Resiliency and Constructive Change: A Conversation with Yukimi Henry

Amani Rauff (2L) and Maud Rozee (2L)

Resiliency is a complex concept. One part of it, U of T Law’s Manager, Academic/Personal and Wellness Coordinator Yukimi Henry explains, is the idea that students should foster a mindset which recognizes and focuses on the control they have over their wellbeing. For instance, students should realize that although they may not be able to make immediate changes to law school policies, they are able to more immediately change the way they experience those policies.

Take the Health and Wellness Advisory Committee which Ms. Henry co-chairs. It’s an opportunity for students to exercise their agency and try to make change. Ms. Henry hopes that students on the Health and Wellness Advisory Committee will guide her agenda, and take ownership of initiatives like a peer mental health support program, or improving the law school’s competitive atmosphere. “The students have a heck of alot of ownership there; this is a community.” Ms. Henry said, “If you want to make it look different, you have the power to do that.”

Ms. Henry is also looking forward to awareness-raising, stigma-reduction initiatives like screenings of mental health-related movies, a mini mental health in the law conference, or a speaker series. “Just having those conversations is incredibly powerful in creating stigma reduction and promoting help-seeking behaviour,” she said.

In terms of the degree to which the Health and Wellness Advisory Committee can influence policy changes made through other committees, however, Ms. Henry is pragmatic. “I’m not saying don’t bring a more critical viewpoint, I’m down with that, let’s do that, but let’s do that in a way that’s actually going to generate change.” Ms. Henry said. “Criticism without constructivity doesn’t get anything… That’s true from a clinical perspective and it’s true from a broader policy perspective.”

When asked what would happen if the committee wanted to focus on making changes to policies like the grading system, Ms. Henry asked Ultra Vires, “Can I— can students make the professors change the grading system? Is that what you’re asking me?” Ultra Vires confirmed the question. Ms. Henry asked, “Is that really what you’re asking me? Do you not know the answer to that yourself?” She then explained that, “Of course you can make recommendations… There’s a set process for how these changes happen… If the committee decided they wanted to make that recommendation, there’s a forum within the existing process.”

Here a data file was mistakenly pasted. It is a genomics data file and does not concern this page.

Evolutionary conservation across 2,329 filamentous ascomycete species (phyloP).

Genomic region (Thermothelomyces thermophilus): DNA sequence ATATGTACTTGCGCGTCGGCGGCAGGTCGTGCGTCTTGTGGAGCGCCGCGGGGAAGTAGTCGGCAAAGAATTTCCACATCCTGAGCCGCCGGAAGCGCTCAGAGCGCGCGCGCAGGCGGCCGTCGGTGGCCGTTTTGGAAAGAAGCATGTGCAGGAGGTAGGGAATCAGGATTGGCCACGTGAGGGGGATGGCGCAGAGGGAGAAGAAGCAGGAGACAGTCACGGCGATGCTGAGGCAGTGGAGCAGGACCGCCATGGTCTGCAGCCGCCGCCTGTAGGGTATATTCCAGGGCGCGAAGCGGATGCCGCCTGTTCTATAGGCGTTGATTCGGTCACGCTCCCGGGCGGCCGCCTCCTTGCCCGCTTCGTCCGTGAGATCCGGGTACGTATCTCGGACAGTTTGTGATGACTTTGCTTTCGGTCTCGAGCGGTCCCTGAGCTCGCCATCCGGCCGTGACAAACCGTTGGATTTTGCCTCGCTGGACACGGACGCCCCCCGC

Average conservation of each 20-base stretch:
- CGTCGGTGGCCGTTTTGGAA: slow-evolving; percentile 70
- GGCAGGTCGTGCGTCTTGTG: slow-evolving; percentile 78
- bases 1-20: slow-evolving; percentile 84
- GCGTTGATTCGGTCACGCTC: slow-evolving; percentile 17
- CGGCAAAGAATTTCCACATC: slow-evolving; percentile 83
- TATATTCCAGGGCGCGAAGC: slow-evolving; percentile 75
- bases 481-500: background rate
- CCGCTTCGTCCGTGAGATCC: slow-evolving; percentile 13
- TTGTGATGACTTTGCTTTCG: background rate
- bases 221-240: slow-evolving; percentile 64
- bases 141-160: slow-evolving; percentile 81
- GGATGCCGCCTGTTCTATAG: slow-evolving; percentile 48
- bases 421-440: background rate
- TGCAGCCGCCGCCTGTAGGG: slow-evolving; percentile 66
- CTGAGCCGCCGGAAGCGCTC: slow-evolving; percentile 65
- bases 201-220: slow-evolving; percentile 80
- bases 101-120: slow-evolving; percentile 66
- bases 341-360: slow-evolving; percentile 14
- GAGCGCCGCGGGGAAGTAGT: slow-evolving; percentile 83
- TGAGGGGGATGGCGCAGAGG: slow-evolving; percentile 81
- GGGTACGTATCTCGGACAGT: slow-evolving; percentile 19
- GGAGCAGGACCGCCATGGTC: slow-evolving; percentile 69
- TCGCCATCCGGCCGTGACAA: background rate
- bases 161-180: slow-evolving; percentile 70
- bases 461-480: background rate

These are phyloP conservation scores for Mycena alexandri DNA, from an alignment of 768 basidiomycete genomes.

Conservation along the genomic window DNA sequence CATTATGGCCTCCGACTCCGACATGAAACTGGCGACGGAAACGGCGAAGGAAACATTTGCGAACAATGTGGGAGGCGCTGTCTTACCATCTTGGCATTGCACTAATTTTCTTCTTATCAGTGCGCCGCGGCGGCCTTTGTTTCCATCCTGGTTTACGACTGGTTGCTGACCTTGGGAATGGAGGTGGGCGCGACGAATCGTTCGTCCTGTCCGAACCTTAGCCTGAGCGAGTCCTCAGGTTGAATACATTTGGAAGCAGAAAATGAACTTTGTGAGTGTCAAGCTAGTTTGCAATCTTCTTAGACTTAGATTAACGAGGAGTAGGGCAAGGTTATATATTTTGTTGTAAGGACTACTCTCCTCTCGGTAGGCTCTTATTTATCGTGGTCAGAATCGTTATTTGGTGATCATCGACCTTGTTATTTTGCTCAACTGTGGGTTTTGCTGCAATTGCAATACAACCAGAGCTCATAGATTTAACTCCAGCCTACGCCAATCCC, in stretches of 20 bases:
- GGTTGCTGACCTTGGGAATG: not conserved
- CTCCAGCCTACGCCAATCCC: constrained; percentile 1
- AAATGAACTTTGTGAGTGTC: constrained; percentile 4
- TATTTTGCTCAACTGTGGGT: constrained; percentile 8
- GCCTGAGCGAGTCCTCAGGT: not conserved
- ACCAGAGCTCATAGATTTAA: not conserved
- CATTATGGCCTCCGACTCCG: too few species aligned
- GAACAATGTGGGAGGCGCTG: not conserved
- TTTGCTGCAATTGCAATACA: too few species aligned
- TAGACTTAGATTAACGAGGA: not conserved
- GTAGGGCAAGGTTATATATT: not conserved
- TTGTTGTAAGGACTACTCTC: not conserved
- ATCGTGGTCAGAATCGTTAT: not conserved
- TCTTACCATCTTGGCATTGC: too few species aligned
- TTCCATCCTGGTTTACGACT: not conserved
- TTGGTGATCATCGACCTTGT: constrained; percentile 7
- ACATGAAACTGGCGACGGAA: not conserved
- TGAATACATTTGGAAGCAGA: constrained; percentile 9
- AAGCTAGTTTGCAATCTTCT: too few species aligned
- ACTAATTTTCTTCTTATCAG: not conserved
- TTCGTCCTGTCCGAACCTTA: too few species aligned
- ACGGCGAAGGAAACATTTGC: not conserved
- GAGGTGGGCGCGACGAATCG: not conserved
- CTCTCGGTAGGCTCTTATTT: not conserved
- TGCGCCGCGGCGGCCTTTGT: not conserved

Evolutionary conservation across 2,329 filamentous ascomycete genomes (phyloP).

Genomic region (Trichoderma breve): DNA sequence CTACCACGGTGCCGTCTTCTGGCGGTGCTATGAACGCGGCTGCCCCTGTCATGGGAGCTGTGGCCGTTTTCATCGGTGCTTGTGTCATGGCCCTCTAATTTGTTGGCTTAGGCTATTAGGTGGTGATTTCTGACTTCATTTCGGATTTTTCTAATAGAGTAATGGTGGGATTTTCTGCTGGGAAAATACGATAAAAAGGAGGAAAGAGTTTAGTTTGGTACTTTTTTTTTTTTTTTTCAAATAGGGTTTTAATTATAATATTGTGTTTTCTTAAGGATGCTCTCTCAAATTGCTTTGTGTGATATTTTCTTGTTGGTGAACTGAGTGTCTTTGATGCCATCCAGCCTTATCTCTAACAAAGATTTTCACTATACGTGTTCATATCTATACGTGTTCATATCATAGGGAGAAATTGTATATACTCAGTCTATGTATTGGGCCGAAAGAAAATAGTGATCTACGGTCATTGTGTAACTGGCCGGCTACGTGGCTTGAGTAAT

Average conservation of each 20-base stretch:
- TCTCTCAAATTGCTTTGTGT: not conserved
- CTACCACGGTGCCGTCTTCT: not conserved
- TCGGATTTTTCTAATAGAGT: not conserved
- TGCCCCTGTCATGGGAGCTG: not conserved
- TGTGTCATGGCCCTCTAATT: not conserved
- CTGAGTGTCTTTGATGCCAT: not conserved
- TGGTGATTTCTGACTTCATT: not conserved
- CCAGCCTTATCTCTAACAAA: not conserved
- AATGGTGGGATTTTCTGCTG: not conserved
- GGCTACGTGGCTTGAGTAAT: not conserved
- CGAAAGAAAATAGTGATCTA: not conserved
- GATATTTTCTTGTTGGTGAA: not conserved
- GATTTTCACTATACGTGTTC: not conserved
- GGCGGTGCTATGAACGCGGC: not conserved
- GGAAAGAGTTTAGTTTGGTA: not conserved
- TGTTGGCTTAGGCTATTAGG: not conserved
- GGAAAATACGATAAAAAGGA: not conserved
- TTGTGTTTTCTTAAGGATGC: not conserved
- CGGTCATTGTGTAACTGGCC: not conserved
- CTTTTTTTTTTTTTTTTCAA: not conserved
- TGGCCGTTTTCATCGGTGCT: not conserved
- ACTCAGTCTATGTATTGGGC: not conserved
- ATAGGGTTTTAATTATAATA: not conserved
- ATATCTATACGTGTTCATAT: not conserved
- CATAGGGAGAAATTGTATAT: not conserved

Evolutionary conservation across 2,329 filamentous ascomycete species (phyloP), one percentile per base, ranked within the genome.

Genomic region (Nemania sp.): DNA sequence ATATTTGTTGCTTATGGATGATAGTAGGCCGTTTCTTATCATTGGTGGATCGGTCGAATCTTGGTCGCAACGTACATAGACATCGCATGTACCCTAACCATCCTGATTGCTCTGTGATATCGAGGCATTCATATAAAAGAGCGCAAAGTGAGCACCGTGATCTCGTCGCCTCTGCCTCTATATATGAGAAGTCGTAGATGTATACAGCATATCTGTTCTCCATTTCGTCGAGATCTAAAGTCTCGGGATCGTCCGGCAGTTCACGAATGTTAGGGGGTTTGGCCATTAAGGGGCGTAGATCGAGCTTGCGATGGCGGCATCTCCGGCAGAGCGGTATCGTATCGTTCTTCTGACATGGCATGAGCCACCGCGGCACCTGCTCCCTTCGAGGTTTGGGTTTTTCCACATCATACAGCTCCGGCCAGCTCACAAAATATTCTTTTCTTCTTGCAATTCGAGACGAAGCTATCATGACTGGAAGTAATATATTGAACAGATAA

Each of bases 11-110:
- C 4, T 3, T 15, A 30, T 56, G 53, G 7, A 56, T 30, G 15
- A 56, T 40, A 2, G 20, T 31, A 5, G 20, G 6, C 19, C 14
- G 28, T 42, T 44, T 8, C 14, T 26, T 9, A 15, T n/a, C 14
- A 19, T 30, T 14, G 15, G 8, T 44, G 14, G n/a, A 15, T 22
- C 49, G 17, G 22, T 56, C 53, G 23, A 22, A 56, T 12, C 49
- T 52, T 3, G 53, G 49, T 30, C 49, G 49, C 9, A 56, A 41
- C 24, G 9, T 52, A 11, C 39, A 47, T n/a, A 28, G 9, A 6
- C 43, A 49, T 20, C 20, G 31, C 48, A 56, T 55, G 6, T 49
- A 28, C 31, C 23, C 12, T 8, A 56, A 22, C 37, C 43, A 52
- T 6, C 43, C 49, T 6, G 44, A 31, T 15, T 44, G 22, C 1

Ms. Henry later elaborated in a lengthy email to Ultra Vires that the existing forum is the Standing Curriculum Committee, which is chaired by Professor Kerry Rittich and includes three SLS members, as well as the Dean’s Advisory Committee on Student Mental Health (DACSMH), which is chaired by Assistant Dean Alexis Archbold and also includes three SLS members. Ms. Henry wrote that the DACSMH has consulted with and will continue to consult with the Health and Wellness Advisory Committee.

In reference to the curriculum change process, Ms. Henry suggests that “fostering a mindset whereby student well-being is entirely subject to forces outside of their control [is] not a productive use of student resources nor conducive to wellbeing.” In our interview, she gave an example: “No matter what kinds of policy recommendations you engage in, the evaluation methods in your Trusts class are the evaluations you’re going to be stuck with [for your Trusts exam]. We can devote a lot of resources to the fact that this generates negative results for us, but those resources aren’t actually going to generate any positive change for you [by the time of your Trusts exam].” Ms. Henry pointed out in her later email that there are “factors and changes very much within your control that can impact the way in which you and others experience these circumstances [like evaluation methods].”

Ms. Henry wants to focus more on giving students the priorities, values, and skills that they need to balance the demands of their work and personal lives. “In the legal profession, there’s this idea that it’s all about product,” Ms. Henry said. ”What I’d like to see fostered in the next legal generation is a sense that ‘how I feel actually matters. How my colleagues, and loved ones, and families feel actually matters.’”

She also hopes that mental health initiatives could eventually reduce the demand for clinical support services. Recently, students have expressed concerns that current demand for these clinical support services may overwhelm Ms. Henry’s capacity. A student who requested an appointment on September 19th was disappointed to find out that Ms. Henry was booking for the first week of October—a wait of between fifteen and nineteen days.

Ms. Henry said she was “disheartened” by comments about her wait times that she believes to be inaccurate. Ms. Henry explained that she is always careful to leave time in her schedule to help students dealing with immediate crises. Although she recognizes it was not the intention of commenters to discourage vulnerable students with immediate problems from seeking help by “promoting that kind of misinformation” about her wait time, she says, “This really runs contrary to the efforts I’d like to see the law school engage in around promoting help-seeking behaviours.”

Overall, Ms. Henry wanted students to know that she wants to hear from them. “I want us to have conversations. I want students to be engaged in these issues. I don’t have a specific agenda for what this role looks like or what student wellness is supposed to look like,” she said. “I just think we have to take responsibility for our feelings and behaviours and how they engage and interact with one another.”